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$1 Million Orange K-2nd| Lesson 2, Series #4

$1 Million Orange

Vocabulary: Nutrition, Food Systems, Local, Processed

Grade Levels: K- 2nd

Click here for #4 Series Description

Science Framework

Spanish Lesson Plan


Lesson Bridge:

Connect this lesson (2) to ‘Ancient Agriculture/Drought Hardy Gardens’’ (1) by asking students if they remember how ancient agriculturists used to grow and harvest crops. Compare and contrast modern day methods to ancient methods.

Lesson Overview:  

In this lesson students will make orange juice to learn the steps and costs involved in processing food from its original form to its final form. The activity in this lesson will promote a natural curiosity about how food affects their health while reinforcing food and agriculture as their connection to a better quality of life. Students will assess the advantages and disadvantages of processed food and its effect on our society in jobs, costs, energy use, health, and environmental impacts.

Suggested Activities & Learning Objectives by Grade:

Essential Question(s) that Connect CCCs and SEPs:

Vocabulary:

Nutrition- The study of food and how it affects the body

Food Systems- All of the steps food takes to end up on our plates and in our bellies

Local- Within the same area

Processed- To change something by special treatment

Materials:

Prep:

Engage:

Begin with a classroom discussion in the seating area in your garden or in the classroom.  Ask the following questions: What’s the difference between an orange and orange juice (Think, Pair, Share)? What steps are involved in making orange juice (Think, Pair, Share)? What do you need to make juice?

Explore:

Invite students to pass around different processed foods and together, read the labels to figure out what is in them. Alternatively, ask them to imagine what ingredients are in them, and how the ingredients come from the earth. Would it be cheaper to buy foods like these from a store or make them yourself? Why/why not?

Explanation:

If you have an Orange in January you can start by reading this and proceed to the following discussion.

Thumbs up/down: Have you ever heard about processed foods before?

Think, Pair, Share: What is a processed food?

It is a  food that has had something done to change it from the form it is found in nature. For example, bread is a processed food, because you don’t just get bread on a bread bush; you first have to grow wheat, and then wheat seeds need to be harvested and then processed to make flour. After the flour is made, it needs to be further processed to bake it into bread. Processed foods take a lot more energy and work to make. Due to this, they are usually more expensive. It is more expensive to buy a can of jam than buying the fruit and sugar to make that jam with! Today, we are going to make orange juice, a processed food, to learn about the steps involved in making orange juice.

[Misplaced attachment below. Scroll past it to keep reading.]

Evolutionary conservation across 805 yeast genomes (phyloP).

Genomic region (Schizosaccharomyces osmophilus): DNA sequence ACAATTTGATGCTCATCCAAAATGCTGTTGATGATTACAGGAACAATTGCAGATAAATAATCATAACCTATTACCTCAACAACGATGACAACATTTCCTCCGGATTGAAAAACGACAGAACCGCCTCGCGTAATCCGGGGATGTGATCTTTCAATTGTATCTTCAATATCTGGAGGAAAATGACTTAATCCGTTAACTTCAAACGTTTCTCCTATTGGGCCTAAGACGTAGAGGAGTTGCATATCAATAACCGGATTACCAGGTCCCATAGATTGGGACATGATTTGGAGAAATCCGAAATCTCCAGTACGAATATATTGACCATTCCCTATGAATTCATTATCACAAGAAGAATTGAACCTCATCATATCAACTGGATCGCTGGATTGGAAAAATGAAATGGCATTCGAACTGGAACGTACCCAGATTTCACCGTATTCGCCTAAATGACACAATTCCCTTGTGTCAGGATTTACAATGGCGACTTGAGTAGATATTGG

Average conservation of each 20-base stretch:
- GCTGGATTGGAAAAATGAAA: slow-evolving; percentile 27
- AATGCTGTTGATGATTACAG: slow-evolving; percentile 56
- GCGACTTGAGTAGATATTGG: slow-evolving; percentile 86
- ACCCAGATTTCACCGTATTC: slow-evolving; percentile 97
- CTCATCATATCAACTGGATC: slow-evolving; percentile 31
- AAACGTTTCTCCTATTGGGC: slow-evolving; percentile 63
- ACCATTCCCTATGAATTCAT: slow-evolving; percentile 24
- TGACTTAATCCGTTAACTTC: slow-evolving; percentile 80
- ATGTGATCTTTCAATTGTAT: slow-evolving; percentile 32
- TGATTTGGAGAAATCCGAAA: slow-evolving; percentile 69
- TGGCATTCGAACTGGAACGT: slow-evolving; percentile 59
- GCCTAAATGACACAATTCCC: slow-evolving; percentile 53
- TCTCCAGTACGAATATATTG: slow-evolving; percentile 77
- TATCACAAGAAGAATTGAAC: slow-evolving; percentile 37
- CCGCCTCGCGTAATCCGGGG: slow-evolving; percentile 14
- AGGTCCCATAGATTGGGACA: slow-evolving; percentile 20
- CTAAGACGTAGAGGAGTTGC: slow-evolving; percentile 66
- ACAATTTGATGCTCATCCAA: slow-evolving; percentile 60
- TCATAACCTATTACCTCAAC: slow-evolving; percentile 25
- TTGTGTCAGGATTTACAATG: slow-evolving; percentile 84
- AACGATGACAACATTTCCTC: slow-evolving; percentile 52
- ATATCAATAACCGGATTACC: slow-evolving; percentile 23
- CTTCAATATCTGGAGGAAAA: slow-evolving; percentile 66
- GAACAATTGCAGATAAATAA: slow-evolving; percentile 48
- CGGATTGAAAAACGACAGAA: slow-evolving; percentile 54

Action:

  1. Review your Garden Agreements
  2. Have every student wash their hands. 20 seconds, or the length of time it takes to sing happy birthday, is the right amount of time it takes to clean germs off of our hands.
  3. Talk about the first job that happens in orange juice production: The oranges have to be harvested! How do we think oranges are harvested?
  4. Then the oranges are transported to a place where they can be juiced - sometimes on the other side of the country! Walk to a different location in the garden, to where the orange slices are waiting.
  5. Now the oranges are juiced, usually by machines. Let’s pretend we are a machine and take turns juicing the oranges into this bowl. Have students take turns squeezing the orange juice into the bowl. *You may want to add some water to increase the volume of juice.
  6. Now that the oranges are juiced, we have to package our juice so that it can be sold. Pour the orange juice into separate cups for all of the students.
  7. Once all of the orange juice is packaged, it now has to be taken to grocery stores all over the country! You can have students scatter around the garden and individually bring them their cup of orange juice.
  8. Have students throw away their cups, and then talk about the trip that the packaging has to take to then get to a landfill.

Reflect:

What did you learn about making orange juice (Think, Pair, Share)? Is it processed food (thumbs up-yes, down-no)? What are some advantages of making orange juice at home? What are some disadvantages? How many steps does an orange take in food production? It’s expensive, right!?

Extension Activities:

Gardens Change Lives!                                                          Page  of